“Run Like Roger, Music by Mozart”
Everyone knows the musical genius and prodigy Mozart.; who composed and performed by the age of six! That’s keen!
Less well known is the Mozart who invested thousands and thousands of hours of focused practice starting at age three. Three!
What we don’t pay attention to is that this genius lay not just in talent but also in effort.
Talent took him far; but hard work and focused – almost fanatical – practice took him a lot further. In fact, you could say it multiplied his talent.
As you know, Roger Bannister was another focused individual who did the unthinkable for his time. Running his four minute mile.
Less well known is the Bannister who succeeded in breaking the barrier for many reasons other than his running talent. What we don’t pay attention to is the fact that he carefully, planned, plotted, and set his goals to break this barrier.
He measured his stride. He knew exactly how many strides he would need to take to run a quarter mile, half mile, three quarters of a mile, and then the full mile.
Then he posted four men who paced him: one paced him for the first 440 yards, another for the second 440, a third for the third 440, and the fourth for the final 440 yards.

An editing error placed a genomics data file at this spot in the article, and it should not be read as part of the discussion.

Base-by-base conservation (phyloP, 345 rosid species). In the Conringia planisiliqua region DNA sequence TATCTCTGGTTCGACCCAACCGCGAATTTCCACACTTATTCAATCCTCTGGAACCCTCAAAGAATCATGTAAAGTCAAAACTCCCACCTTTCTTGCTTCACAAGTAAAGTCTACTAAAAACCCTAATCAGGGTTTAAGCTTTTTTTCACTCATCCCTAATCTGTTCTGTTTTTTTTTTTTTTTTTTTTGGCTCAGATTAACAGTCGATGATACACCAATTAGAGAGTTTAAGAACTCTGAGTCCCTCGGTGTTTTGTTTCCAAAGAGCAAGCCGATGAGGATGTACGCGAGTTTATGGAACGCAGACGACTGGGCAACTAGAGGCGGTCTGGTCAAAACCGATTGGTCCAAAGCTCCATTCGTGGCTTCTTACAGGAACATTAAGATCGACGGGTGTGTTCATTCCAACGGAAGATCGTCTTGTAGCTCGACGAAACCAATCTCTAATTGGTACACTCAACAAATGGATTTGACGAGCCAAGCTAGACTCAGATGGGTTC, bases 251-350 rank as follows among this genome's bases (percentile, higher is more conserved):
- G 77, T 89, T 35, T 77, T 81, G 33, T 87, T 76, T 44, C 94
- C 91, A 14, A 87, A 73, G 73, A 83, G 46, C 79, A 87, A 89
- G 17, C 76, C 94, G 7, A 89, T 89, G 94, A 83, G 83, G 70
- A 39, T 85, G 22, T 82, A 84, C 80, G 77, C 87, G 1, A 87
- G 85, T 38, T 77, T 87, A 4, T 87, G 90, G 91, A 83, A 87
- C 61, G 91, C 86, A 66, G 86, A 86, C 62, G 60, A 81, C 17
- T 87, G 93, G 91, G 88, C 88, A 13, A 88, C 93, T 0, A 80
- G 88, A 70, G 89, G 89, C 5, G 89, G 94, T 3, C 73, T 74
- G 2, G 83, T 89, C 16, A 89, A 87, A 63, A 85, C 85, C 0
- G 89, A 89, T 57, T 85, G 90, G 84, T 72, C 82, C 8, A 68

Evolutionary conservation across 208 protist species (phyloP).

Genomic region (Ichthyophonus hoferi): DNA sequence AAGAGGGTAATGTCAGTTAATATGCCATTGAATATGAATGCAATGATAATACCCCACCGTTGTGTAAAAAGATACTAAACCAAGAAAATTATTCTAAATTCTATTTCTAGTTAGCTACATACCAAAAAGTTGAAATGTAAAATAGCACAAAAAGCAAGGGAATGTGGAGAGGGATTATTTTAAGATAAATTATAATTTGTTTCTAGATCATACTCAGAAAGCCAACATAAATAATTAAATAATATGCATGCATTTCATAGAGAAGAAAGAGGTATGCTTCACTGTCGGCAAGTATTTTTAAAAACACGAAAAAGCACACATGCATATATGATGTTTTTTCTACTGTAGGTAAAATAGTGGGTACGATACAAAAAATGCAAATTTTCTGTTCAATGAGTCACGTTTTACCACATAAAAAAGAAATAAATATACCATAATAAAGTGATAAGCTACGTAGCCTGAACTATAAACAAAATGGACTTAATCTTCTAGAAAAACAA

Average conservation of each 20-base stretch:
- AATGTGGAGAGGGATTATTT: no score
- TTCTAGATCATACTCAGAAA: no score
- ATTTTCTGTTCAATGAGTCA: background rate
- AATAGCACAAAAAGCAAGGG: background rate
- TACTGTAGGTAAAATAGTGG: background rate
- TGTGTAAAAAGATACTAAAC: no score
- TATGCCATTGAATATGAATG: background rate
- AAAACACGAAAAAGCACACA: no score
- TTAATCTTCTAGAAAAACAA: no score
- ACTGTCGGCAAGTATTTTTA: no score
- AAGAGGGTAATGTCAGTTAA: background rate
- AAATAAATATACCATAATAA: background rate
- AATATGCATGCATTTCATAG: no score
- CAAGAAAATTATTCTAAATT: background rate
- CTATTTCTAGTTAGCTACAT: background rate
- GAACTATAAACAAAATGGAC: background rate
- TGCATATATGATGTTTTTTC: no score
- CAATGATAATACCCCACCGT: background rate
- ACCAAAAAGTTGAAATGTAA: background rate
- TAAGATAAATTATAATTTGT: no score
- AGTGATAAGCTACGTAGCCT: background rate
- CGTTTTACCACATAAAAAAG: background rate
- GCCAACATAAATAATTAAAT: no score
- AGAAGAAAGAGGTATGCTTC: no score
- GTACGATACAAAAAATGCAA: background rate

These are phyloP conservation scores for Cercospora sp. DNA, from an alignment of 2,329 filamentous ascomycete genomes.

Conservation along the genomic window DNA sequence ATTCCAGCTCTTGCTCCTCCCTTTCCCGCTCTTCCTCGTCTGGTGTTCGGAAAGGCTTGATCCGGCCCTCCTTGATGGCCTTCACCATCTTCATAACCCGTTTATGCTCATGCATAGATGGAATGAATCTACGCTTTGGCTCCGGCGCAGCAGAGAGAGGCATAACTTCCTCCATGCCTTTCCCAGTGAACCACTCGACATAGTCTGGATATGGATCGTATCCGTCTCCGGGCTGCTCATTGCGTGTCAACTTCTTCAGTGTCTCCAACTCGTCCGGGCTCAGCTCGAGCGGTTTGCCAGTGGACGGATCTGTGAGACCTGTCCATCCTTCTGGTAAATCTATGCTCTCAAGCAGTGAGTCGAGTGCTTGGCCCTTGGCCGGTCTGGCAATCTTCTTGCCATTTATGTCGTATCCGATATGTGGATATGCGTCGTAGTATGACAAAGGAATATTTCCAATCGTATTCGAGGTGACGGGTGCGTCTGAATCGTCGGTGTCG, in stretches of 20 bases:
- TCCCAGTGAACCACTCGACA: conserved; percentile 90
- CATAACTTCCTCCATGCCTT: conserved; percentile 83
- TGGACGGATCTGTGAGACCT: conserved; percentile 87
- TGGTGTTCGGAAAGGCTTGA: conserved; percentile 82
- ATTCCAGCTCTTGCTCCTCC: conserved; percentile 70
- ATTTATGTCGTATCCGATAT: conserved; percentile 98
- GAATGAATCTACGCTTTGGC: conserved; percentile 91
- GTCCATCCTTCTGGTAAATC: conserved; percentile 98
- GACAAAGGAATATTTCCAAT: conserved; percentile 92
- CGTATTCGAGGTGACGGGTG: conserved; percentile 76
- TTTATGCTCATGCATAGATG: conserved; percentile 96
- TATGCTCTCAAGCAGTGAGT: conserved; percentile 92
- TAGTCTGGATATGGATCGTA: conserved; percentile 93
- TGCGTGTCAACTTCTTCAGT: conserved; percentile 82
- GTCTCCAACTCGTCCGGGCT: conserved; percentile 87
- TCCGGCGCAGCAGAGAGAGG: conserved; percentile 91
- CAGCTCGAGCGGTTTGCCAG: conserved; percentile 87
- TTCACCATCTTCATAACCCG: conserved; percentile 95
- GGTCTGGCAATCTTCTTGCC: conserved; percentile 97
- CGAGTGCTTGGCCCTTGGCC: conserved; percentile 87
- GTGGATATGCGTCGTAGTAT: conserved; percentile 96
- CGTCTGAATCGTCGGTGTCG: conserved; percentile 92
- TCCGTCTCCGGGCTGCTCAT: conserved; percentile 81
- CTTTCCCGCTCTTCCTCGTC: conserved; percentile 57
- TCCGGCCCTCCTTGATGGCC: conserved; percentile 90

Fact is, yes, he was a superbly amazing and conditioned athlete, however, he may have not broken the barrier had he not planned the performance detail by detail.
Talent took him far; but hard work and focused – almost fanatical – training (and planning) took him a lot further. In fact, you could say it multiplied his talent.
To succeed at anything, it takes planning and work, and working the plan.
Henry Ford puts it like this: “Before everything else, getting ready is the secret of success”.
It is true, the only time “success” comes before “work”, is in the dictionary…
Doing things extraordinarily will only amount to extraordinary results.
What do you think? Do you think working hard (and smart) is important to get the desired result?